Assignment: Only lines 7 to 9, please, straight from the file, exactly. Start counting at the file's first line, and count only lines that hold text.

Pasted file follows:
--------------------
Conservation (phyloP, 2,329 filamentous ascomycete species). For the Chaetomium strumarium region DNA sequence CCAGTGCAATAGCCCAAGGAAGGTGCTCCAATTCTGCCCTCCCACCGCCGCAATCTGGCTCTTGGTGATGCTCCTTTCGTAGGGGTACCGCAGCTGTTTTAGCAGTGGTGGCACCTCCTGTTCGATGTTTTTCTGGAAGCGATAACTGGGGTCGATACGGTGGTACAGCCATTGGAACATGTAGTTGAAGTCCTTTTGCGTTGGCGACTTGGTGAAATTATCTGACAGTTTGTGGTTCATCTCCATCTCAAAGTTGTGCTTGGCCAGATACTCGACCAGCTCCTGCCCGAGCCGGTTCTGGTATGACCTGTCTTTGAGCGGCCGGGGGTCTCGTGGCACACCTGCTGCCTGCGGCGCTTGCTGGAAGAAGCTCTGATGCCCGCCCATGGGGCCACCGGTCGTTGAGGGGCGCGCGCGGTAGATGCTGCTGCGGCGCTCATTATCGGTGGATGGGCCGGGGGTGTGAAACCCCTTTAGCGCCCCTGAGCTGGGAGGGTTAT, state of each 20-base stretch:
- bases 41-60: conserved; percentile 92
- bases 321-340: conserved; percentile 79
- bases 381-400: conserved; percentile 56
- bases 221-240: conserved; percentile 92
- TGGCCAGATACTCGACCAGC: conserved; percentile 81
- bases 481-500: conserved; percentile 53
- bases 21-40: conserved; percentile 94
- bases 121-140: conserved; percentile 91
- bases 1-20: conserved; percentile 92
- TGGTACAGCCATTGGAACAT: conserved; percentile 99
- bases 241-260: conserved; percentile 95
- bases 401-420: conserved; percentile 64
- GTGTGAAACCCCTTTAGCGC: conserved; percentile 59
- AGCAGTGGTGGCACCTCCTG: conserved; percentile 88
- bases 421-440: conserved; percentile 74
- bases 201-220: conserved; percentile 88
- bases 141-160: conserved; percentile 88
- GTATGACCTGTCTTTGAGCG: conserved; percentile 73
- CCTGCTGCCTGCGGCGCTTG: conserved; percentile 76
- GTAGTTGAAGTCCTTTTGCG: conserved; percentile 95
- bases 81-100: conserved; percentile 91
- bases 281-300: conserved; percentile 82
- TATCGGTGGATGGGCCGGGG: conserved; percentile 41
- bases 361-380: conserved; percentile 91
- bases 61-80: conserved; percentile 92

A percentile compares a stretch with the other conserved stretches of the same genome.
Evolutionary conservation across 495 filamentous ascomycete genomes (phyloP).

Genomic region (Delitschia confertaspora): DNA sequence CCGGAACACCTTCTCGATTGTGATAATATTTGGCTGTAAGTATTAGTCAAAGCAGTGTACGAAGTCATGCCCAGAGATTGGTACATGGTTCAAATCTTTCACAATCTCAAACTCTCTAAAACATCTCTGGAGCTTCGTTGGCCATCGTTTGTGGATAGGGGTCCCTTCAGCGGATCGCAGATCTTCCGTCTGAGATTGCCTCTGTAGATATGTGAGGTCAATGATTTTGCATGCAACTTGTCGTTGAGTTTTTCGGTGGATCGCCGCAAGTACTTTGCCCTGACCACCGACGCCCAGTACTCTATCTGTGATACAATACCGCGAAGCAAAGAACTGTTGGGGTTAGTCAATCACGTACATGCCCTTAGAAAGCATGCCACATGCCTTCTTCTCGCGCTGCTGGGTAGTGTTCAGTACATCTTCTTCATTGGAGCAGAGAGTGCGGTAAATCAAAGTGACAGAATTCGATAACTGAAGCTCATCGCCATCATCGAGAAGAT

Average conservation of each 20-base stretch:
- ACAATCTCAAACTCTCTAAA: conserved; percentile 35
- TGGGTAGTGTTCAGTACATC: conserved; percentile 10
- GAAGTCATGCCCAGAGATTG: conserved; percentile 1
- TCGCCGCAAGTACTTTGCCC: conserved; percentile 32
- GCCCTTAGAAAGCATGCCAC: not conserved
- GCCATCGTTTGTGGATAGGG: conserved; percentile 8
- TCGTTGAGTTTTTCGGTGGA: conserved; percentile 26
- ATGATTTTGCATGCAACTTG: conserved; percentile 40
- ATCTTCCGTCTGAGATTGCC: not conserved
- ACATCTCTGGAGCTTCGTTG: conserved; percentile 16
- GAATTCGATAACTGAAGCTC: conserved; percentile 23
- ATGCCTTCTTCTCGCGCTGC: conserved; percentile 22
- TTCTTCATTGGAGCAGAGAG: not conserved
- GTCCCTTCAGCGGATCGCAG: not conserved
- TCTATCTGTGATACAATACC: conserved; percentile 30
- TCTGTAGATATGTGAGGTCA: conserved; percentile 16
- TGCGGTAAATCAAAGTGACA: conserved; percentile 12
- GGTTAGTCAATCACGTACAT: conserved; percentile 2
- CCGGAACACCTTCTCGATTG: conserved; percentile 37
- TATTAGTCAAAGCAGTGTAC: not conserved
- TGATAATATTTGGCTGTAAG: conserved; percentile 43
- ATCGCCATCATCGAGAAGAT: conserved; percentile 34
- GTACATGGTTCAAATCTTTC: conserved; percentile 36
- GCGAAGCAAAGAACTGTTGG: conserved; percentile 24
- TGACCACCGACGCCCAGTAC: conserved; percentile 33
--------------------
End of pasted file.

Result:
- bases 481-500: conserved; percentile 53
- bases 21-40: conserved; percentile 94
- bases 121-140: conserved; percentile 91